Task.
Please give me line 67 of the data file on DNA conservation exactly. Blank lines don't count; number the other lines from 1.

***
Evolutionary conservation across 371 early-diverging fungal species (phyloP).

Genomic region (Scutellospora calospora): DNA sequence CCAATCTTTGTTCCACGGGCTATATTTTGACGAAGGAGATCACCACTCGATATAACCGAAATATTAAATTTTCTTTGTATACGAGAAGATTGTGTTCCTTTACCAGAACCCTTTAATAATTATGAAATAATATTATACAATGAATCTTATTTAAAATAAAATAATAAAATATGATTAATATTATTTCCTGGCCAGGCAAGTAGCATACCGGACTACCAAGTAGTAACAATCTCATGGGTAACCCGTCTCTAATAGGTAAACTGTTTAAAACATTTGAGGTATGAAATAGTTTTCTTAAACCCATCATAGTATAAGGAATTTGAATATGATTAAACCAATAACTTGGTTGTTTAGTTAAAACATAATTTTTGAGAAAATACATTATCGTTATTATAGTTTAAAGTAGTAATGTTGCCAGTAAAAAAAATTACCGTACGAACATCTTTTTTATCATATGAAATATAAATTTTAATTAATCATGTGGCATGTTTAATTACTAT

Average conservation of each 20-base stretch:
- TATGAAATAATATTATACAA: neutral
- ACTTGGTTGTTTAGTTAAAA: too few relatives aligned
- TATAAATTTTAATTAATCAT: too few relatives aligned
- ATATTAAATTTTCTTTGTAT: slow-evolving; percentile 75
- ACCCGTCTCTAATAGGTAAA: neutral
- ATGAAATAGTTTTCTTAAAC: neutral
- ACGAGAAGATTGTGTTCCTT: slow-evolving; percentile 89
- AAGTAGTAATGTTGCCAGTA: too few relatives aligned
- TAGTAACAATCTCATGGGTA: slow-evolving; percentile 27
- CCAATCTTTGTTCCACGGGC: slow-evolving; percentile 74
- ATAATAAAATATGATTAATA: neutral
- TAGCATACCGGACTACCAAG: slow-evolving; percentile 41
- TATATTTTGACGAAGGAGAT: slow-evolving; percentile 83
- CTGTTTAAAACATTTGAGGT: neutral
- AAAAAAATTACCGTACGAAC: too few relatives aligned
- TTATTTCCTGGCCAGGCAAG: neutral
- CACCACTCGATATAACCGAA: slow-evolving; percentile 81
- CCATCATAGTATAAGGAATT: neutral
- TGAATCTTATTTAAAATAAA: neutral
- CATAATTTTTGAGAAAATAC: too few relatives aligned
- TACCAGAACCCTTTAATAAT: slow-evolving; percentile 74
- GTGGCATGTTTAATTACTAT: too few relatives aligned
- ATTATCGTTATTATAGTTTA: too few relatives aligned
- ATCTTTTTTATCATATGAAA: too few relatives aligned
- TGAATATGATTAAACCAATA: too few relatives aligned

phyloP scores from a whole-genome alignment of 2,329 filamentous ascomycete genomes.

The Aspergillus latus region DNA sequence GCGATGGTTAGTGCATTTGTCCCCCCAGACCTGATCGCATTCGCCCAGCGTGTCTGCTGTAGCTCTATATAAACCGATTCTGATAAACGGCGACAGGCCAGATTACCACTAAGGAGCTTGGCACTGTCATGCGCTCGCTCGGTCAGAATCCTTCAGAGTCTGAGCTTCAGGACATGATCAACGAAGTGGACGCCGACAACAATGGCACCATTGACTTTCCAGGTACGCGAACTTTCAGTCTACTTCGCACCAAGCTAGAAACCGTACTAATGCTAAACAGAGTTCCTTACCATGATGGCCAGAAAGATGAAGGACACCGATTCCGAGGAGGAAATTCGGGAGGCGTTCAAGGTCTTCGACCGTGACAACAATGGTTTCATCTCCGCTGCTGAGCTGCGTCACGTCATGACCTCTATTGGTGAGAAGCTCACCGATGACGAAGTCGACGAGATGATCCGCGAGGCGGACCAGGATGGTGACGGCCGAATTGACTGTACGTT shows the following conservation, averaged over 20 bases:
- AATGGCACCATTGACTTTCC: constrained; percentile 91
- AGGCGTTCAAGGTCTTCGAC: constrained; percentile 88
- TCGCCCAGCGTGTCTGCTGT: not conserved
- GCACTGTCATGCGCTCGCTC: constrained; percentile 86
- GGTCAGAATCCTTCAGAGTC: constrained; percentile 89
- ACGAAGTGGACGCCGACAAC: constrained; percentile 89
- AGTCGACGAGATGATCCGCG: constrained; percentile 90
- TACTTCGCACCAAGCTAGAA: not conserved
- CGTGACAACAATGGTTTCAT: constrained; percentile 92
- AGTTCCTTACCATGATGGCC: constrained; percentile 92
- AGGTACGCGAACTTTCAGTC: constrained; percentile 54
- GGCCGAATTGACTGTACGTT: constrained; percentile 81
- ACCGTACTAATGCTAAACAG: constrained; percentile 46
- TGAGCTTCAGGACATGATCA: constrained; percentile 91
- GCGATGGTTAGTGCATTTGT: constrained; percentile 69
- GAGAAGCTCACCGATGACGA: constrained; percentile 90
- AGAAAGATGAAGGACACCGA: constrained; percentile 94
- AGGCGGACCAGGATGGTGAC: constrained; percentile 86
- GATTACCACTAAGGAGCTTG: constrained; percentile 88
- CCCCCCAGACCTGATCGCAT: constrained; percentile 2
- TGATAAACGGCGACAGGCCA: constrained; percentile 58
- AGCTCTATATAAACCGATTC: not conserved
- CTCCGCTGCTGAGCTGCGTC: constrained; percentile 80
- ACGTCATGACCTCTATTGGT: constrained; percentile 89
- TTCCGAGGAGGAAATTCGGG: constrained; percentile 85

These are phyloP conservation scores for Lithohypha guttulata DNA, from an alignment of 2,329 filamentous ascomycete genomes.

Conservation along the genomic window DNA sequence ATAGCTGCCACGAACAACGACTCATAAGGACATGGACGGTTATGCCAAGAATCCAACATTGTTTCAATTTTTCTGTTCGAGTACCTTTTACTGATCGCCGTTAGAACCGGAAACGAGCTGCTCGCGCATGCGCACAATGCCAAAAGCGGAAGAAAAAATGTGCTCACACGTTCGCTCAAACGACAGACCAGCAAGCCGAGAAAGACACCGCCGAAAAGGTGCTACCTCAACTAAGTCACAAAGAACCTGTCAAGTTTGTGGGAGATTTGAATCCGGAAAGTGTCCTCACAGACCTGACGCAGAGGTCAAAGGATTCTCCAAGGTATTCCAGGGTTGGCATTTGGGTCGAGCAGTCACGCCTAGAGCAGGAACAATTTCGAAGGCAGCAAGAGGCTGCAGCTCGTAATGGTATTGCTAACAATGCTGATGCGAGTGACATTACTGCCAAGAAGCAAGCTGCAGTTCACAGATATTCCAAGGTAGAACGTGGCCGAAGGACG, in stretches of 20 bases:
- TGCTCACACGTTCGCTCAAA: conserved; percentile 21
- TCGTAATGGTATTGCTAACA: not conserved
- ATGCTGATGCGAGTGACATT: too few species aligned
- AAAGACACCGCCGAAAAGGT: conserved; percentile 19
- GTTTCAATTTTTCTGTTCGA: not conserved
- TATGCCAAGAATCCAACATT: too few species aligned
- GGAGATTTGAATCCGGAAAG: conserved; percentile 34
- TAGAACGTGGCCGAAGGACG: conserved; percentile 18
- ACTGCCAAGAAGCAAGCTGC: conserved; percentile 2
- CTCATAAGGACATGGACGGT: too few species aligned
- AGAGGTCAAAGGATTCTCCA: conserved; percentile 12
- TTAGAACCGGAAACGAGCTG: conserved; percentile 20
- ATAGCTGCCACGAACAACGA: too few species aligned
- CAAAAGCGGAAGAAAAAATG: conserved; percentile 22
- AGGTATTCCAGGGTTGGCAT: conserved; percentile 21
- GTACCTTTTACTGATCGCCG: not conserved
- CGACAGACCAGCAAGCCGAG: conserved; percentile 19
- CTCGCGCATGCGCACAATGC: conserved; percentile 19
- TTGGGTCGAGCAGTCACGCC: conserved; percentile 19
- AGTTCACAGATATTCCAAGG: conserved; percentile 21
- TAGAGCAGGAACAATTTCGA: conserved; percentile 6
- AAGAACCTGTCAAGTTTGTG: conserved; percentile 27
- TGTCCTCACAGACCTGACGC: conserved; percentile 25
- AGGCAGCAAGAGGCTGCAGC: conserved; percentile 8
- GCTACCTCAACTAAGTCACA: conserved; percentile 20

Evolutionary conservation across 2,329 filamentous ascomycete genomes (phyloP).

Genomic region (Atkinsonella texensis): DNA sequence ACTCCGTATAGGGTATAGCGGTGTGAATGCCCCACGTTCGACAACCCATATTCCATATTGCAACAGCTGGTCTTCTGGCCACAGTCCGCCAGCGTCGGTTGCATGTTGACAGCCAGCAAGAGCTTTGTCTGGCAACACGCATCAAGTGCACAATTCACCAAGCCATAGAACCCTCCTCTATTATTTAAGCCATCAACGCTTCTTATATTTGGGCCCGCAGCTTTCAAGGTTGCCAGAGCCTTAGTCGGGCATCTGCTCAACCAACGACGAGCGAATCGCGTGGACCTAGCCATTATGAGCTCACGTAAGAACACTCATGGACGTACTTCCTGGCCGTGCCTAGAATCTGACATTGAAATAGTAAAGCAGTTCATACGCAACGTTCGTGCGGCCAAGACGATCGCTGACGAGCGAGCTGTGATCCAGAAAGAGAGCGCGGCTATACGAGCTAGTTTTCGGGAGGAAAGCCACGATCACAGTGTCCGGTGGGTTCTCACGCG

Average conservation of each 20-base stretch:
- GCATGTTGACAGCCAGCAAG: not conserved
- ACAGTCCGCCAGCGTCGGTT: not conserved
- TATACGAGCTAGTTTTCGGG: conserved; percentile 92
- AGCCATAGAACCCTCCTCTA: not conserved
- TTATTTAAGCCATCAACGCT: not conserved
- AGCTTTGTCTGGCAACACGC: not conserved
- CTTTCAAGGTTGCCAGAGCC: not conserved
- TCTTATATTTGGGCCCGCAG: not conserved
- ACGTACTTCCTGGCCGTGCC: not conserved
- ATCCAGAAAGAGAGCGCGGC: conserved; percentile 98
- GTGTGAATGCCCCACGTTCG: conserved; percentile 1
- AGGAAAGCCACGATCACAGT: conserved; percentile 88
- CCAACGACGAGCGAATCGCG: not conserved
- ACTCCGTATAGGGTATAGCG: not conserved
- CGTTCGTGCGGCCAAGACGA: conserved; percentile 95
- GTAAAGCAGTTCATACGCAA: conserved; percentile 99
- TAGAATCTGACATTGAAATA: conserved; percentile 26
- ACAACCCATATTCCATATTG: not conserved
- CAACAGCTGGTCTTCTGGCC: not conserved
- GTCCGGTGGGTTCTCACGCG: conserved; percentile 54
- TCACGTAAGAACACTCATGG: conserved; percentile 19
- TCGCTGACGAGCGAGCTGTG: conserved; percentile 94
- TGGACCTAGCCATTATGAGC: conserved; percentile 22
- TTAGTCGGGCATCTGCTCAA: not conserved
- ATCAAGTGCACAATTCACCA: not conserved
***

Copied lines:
- CTCATAAGGACATGGACGGT: too few species aligned